The rocky post-regular season road continues to be an unintentionally scenic one for the Miami Hurricanes. Two weeks back, third-year defensive coordinator Manny Diaz took his talents to Philadelphia, signing on as the new head coach of the Temple Owls.

The unexpected move called for quick action in Coral Gables; resulting in head coach Mark Richt promoting Ephraim Banda and Jon Patke to a co-defensive coordinator role—the only logical move for the Hurricanes, as both were invited to join Diaz.

Three coaches gone from the second-ranked defense in the nation—a week before the early signing period; it would’ve been next-level disaster for the most sound aspect and unit at “The U”.

Amidst the early signing period; one which already lacked some luster as a five-loss regular season had some “verbally committed” players backing out—the day was overshadowed by news that quarterback Jarren Williams was planning to transfer.

247Sports broke the story—only to re-break it a day later, with scoop that after a conversation with Team Richt, the true freshman is going to stick around and compete.

Whatever shortcomings Miami is dealing with regarding the decommits from the #Surge19 class—only 16 current signees as a five-loss season caused some to jump ship—nothing would’ve been more detrimental to the Hurricanes than losing the 4-star quarterback-of-the-future before he had a chance to make his mark.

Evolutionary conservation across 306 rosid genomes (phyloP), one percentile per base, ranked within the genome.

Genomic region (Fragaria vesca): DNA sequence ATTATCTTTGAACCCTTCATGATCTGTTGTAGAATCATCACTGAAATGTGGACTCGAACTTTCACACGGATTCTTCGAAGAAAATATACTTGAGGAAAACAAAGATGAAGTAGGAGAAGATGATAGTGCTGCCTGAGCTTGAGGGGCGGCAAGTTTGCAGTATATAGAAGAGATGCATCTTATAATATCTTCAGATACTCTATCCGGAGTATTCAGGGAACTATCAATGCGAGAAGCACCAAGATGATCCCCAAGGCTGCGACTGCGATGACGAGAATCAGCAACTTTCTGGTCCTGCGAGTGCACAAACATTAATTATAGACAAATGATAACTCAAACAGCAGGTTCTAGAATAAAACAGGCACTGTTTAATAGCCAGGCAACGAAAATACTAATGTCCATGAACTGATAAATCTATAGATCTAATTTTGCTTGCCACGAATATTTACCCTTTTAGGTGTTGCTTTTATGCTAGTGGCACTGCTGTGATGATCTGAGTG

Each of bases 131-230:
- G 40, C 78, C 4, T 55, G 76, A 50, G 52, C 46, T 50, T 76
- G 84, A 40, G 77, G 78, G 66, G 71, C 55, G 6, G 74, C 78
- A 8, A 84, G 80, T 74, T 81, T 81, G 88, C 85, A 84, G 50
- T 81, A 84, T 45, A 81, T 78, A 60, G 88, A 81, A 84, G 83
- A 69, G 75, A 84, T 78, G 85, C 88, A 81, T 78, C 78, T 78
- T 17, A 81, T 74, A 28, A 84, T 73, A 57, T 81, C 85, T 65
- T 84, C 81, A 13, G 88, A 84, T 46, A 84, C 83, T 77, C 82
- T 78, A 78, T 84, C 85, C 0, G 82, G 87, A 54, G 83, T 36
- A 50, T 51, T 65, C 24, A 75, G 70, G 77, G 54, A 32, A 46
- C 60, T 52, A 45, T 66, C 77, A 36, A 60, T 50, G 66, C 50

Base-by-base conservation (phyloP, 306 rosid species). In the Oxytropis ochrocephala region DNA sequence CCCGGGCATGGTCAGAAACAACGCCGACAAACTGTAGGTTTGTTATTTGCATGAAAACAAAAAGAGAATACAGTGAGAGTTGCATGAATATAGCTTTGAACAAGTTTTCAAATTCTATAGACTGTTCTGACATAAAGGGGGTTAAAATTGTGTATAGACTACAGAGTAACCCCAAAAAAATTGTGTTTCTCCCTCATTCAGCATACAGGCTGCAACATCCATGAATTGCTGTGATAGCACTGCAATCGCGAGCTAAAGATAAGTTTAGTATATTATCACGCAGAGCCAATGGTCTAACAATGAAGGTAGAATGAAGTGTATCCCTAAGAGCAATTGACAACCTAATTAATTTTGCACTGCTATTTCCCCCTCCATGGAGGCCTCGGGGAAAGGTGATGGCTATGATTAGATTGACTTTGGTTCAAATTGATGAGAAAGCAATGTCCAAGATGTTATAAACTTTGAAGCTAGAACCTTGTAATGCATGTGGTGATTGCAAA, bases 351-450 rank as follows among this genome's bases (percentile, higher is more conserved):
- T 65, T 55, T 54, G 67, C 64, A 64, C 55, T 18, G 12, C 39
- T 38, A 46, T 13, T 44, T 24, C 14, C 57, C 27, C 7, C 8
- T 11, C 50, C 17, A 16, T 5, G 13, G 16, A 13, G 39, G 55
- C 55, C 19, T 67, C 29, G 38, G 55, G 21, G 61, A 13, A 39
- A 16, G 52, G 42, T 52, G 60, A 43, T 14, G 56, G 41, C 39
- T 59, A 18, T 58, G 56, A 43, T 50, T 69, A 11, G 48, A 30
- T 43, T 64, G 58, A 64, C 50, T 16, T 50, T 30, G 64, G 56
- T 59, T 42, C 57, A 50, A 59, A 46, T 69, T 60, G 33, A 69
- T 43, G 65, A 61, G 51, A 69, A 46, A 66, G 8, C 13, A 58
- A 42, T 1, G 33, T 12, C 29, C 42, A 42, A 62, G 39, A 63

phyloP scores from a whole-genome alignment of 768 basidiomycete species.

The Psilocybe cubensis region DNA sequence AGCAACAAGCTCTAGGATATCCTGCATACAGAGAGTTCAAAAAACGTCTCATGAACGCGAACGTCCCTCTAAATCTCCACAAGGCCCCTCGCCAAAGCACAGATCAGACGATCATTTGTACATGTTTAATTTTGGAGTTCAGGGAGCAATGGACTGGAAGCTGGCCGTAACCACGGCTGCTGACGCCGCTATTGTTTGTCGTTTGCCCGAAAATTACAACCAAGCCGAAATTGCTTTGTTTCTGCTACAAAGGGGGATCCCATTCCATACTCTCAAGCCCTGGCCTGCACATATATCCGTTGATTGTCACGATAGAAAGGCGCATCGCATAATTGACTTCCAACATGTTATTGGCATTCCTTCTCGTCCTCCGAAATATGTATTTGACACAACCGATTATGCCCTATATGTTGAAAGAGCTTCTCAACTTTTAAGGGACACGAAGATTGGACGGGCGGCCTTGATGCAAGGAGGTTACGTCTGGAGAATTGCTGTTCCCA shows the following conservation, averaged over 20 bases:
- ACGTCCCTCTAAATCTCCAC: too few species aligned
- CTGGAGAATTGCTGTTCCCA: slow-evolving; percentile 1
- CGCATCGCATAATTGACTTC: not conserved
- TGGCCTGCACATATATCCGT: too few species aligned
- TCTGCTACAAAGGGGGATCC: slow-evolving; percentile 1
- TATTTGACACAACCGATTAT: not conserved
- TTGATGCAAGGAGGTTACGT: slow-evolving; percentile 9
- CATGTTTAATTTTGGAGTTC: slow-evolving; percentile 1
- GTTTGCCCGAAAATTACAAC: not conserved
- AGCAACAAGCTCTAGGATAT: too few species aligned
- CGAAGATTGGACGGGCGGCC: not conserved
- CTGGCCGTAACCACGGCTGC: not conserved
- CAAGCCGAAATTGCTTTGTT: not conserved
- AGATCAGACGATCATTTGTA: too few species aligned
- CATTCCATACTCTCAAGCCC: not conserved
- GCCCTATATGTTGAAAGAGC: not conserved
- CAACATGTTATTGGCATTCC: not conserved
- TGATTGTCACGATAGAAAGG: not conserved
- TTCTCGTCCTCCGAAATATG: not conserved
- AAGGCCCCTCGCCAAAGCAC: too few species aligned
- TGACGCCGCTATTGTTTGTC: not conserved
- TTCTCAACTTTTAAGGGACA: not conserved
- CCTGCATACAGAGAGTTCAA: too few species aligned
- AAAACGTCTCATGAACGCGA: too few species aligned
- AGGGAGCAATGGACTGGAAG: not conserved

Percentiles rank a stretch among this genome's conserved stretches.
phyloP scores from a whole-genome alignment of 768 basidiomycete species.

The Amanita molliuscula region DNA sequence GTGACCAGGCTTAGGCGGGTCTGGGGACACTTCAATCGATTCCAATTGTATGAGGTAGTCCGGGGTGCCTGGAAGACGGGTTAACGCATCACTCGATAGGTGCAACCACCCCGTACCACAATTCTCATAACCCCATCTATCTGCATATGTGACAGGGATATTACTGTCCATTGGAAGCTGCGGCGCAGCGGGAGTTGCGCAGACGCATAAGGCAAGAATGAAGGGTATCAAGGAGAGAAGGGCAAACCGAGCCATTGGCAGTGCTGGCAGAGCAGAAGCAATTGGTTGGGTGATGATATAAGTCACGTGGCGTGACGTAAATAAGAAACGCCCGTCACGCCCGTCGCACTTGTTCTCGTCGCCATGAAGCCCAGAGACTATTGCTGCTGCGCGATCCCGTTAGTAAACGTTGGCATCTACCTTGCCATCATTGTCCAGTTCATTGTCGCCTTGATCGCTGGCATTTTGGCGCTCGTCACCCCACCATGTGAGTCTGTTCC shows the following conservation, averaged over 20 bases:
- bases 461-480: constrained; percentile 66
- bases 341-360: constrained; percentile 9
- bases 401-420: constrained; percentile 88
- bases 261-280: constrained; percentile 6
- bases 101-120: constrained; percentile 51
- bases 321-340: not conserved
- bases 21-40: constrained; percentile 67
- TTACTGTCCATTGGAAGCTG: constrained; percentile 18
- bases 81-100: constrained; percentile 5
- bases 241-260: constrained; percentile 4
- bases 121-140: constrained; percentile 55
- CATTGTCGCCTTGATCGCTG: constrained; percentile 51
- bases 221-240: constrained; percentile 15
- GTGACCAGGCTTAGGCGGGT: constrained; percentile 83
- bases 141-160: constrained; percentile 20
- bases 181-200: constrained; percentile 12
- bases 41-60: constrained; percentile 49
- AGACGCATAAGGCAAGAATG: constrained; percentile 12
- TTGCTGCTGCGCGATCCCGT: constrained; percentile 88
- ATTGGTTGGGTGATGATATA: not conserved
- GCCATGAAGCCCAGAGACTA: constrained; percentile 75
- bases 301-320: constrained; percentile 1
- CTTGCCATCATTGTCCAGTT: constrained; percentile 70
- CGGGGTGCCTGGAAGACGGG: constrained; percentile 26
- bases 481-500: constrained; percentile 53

Williams twice committed to Kentucky, only to land with Miami—decommitting from the Wildcats a day after the Hurricanes rolled third-ranked Notre Dame last November; a game he witnessed in person.

“The atmosphere, it was real electric,” Williams told 247Sports. “The fans they were really into the game and real passionate. Also just being able to see everything, see the campus, and I got to sit down and talk to Coach (Mark) Richt and get to know them a lot better. The highlight was getting to know them better and getting to be around the team. It was a real good experience for me.”

As swayed as Williams was with that raucous environment and smackdown of the Irish—his lack-of-use as a true freshman at Miami this season had the exact opposite effect. Outside of mop-up duty in a rout of Savannah State early September, where Williams was 1-of-3 for 17 yards, while rushing twice for two years and a score—the true freshman never saw the field; the Hurricanes rotating between r-freshman N’Kosi Perry and the r-senior Malik Rosier all fall.